Familiar Problem With Photoshop Leads To Embarrassment

Nov 03, 2007 at 05:04 pm by staff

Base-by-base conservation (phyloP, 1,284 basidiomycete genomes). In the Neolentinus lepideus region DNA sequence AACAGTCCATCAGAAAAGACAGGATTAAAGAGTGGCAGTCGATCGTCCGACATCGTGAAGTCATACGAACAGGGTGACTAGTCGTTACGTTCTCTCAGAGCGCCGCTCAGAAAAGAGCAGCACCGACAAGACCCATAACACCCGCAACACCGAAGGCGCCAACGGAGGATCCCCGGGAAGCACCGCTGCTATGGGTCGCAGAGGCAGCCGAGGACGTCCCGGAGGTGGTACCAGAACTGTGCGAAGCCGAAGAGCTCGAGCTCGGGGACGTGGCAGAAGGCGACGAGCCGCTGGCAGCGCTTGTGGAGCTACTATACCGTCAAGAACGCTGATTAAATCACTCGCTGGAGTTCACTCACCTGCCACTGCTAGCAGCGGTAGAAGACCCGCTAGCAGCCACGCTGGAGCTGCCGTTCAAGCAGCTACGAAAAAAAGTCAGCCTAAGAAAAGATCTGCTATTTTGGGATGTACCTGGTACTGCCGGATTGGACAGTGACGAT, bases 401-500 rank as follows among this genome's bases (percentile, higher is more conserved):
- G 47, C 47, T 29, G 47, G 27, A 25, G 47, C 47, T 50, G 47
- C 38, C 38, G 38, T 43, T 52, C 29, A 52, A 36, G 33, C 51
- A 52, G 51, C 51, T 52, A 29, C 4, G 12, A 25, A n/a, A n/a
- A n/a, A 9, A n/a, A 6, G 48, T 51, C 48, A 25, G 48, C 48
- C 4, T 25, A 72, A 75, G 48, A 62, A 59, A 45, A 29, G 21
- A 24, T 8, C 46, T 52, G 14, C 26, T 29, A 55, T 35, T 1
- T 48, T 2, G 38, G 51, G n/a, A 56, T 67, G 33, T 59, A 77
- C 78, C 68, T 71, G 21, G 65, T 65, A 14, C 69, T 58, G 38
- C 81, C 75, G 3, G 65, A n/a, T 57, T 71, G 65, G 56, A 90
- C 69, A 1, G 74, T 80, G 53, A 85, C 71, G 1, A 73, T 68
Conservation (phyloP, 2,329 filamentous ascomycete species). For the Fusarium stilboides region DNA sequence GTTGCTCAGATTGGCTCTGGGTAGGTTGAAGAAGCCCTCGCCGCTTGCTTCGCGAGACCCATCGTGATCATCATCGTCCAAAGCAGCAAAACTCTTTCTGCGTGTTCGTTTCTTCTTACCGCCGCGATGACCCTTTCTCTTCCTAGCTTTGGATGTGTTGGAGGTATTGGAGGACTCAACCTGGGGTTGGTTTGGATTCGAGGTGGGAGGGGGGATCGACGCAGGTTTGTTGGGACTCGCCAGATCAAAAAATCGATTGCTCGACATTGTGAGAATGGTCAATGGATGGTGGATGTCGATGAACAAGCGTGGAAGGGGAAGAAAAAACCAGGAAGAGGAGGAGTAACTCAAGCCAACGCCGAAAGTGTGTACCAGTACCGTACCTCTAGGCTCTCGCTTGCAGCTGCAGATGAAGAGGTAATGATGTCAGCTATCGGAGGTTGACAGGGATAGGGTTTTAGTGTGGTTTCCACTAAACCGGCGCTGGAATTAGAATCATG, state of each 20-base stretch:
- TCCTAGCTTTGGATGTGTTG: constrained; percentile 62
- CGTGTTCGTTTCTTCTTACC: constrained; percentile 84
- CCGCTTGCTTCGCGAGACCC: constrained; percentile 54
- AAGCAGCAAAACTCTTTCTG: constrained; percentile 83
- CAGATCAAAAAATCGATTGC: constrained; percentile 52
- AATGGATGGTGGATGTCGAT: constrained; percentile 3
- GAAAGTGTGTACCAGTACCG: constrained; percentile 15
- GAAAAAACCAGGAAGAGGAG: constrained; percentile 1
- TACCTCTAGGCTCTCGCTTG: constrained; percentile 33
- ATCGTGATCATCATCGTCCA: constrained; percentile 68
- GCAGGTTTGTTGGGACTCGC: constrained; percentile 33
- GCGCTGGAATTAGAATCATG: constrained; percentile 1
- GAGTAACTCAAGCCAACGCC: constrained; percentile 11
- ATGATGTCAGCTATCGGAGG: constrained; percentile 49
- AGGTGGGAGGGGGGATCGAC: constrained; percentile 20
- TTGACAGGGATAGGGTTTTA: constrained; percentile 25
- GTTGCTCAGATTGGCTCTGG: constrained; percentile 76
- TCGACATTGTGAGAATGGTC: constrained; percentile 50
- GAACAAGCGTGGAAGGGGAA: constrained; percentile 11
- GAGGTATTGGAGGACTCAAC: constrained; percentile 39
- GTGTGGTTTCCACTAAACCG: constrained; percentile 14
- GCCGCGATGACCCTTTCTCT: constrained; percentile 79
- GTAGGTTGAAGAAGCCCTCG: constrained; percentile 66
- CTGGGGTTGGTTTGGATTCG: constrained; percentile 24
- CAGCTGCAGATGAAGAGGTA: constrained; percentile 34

In my business, nothing is more embarrassing than having a computer glitch in front of an audience. Fortunately, that hasn’t happened to me in a long time. Well, not until recently. In October, I was speaking to a group in Little Rock, Arkansas. The morning session was an Introduction to InDesign class. During the afternoon, we covered Photoshop Tips & Tricks. It’s always a great feeling to have a session fill to capacity. Not only did this one fill, but the press association located a larger facility, which allowed us to involve even more students. The InDesign class was going great until something strange happened. Just when we were about to break for lunch, I mentioned that users could change the number of columns in a text frame by clicking on a box in the Character palette. Imagine my surprise when I went to click on the box and it wasn’t there. The group was nice and believed me - or pretended to believe me - when I told them the box should be there. However, I was pretty embarrassed. I hadn’t had a snafu like that in class in a long time. Then came the afternoon. The Photoshop lesson was going swimmingly. Then, toward the end of the class, I decided to show the group how to use the Bridge to do all kind of handy things like creating web photo albums and merging photos. Well, I wanted to show them. However, when I selected a few photos and went to click on the Tools menu, the tools were missing in the Bridge. I thought possibly the tools had been moved in the CS3 version and I had forgotten, but I hadn’t had this problem in previous classes. Finally, I opened the CS2 version of the Bridge and showed the class how the tools worked from there. But I couldn’t help feeling like I should have stayed in bed. When someone e-mails me with strange problems like these, it’s normal procedure to have them create new preferences for the offending application. In my embarrassment in front of the audience, I didn’t take a minute to do this. On the flight home, I decided to take my own advice. I trashed the Photoshop, Bridge and InDesign preferences and viola, my problems were solved. Over the years, it has been my experience that Photoshop preferences, more than others, become corrupt. Fortunately, it’s a simple fix. The Preferences file can become corrupted, leading to all sorts of strange behavior. If you delete the file, it forces Photoshop to create a replacement file the next time it opens. Without a Preferences file, Photoshop uses its original defaults. How do you know that the preferences have become corrupt in an application? A few clues include: - tools that don’t work - crashes - missing icons in the toolbox or items in a menu - unusual colors in windows and interfaces Most Mac users have become acquainted with the process of deleting offending preference files. PC users, on the other hand, had to know enough to locate invisible files. To simplify the process, Adobe has created a keyboard shortcut that can be used to trash and recreate preferences upon starting Photoshop. To replace the Photoshop Preferences file, close Photoshop and then, holding down Alt+Ctrl+Shift (Windows) or Cmd+Option+Shift (Macintosh), restart Photoshop. You will be asked if you want to replace the preferences. Photoshop will delete the Preferences file and revert to the default settings. So now you know. If you’re at a conference or class where my computer starts acting strange, slip up to me during a break and quietly remind me to check my preferences. Color Problems in Quark PDF Files This month’s question comes from Jeri in Indiana: “Since changing our workflow to print to an imagesetter, we’ve notice that our photos look muddy. We’re sending pages from Quark 6.52. Do you have any suggestions for us? Could there be settings in the image setter that need to be changed, or could it be a Quark or Photoshop issue?” The most likely cause of your problem lies in Photoshop. While there are settings in Quark (and your imagesetter) that affect photo quality, I’m guessing the root of your problem is in your Photoshop Color Settings. For information on creating settings that work, visit my Web site at www.kevinslimp.com.

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